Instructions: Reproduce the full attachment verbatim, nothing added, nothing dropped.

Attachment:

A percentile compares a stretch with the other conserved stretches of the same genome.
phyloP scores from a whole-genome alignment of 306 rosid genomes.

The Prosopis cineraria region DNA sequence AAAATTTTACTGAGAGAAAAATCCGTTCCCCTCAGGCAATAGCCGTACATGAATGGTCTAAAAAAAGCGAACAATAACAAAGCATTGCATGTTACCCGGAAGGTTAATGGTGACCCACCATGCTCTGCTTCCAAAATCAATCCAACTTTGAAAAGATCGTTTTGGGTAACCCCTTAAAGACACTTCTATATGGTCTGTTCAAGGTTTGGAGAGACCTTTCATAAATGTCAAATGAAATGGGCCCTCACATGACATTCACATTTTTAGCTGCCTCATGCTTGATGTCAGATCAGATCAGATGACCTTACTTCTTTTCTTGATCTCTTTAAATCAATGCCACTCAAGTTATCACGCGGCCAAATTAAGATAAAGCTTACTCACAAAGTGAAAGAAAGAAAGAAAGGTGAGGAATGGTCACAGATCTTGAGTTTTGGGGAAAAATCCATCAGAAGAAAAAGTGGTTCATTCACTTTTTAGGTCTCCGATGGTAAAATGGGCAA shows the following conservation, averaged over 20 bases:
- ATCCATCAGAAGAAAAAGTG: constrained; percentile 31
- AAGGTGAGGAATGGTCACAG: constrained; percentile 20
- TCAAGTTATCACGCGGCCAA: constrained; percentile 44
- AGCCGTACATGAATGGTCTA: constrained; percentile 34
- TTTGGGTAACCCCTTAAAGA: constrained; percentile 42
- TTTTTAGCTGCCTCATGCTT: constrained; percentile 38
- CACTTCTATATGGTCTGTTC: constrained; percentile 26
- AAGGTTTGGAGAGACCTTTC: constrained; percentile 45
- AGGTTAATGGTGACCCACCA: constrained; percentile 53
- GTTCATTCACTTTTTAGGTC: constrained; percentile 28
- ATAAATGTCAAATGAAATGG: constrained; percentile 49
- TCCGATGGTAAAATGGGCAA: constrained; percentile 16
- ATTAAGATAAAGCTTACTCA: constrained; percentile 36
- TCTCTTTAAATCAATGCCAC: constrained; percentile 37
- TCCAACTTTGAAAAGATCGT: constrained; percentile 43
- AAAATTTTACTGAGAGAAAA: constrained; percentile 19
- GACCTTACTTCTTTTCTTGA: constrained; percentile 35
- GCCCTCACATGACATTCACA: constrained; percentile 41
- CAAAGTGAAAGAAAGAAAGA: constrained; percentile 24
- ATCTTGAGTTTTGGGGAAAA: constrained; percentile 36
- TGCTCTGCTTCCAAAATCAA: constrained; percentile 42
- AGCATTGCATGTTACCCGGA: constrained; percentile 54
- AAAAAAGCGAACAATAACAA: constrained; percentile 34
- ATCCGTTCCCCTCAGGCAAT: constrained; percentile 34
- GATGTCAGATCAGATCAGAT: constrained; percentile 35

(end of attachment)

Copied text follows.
A percentile compares a stretch with the other conserved stretches of the same genome.
phyloP scores from a whole-genome alignment of 306 rosid genomes.

The Prosopis cineraria region DNA sequence AAAATTTTACTGAGAGAAAAATCCGTTCCCCTCAGGCAATAGCCGTACATGAATGGTCTAAAAAAAGCGAACAATAACAAAGCATTGCATGTTACCCGGAAGGTTAATGGTGACCCACCATGCTCTGCTTCCAAAATCAATCCAACTTTGAAAAGATCGTTTTGGGTAACCCCTTAAAGACACTTCTATATGGTCTGTTCAAGGTTTGGAGAGACCTTTCATAAATGTCAAATGAAATGGGCCCTCACATGACATTCACATTTTTAGCTGCCTCATGCTTGATGTCAGATCAGATCAGATGACCTTACTTCTTTTCTTGATCTCTTTAAATCAATGCCACTCAAGTTATCACGCGGCCAAATTAAGATAAAGCTTACTCACAAAGTGAAAGAAAGAAAGAAAGGTGAGGAATGGTCACAGATCTTGAGTTTTGGGGAAAAATCCATCAGAAGAAAAAGTGGTTCATTCACTTTTTAGGTCTCCGATGGTAAAATGGGCAA shows the following conservation, averaged over 20 bases:
- ATCCATCAGAAGAAAAAGTG: constrained; percentile 31
- AAGGTGAGGAATGGTCACAG: constrained; percentile 20
- TCAAGTTATCACGCGGCCAA: constrained; percentile 44
- AGCCGTACATGAATGGTCTA: constrained; percentile 34
- TTTGGGTAACCCCTTAAAGA: constrained; percentile 42
- TTTTTAGCTGCCTCATGCTT: constrained; percentile 38
- CACTTCTATATGGTCTGTTC: constrained; percentile 26
- AAGGTTTGGAGAGACCTTTC: constrained; percentile 45
- AGGTTAATGGTGACCCACCA: constrained; percentile 53
- GTTCATTCACTTTTTAGGTC: constrained; percentile 28
- ATAAATGTCAAATGAAATGG: constrained; percentile 49
- TCCGATGGTAAAATGGGCAA: constrained; percentile 16
- ATTAAGATAAAGCTTACTCA: constrained; percentile 36
- TCTCTTTAAATCAATGCCAC: constrained; percentile 37
- TCCAACTTTGAAAAGATCGT: constrained; percentile 43
- AAAATTTTACTGAGAGAAAA: constrained; percentile 19
- GACCTTACTTCTTTTCTTGA: constrained; percentile 35
- GCCCTCACATGACATTCACA: constrained; percentile 41
- CAAAGTGAAAGAAAGAAAGA: constrained; percentile 24
- ATCTTGAGTTTTGGGGAAAA: constrained; percentile 36
- TGCTCTGCTTCCAAAATCAA: constrained; percentile 42
- AGCATTGCATGTTACCCGGA: constrained; percentile 54
- AAAAAAGCGAACAATAACAA: constrained; percentile 34
- ATCCGTTCCCCTCAGGCAAT: constrained; percentile 34
- GATGTCAGATCAGATCAGAT: constrained; percentile 35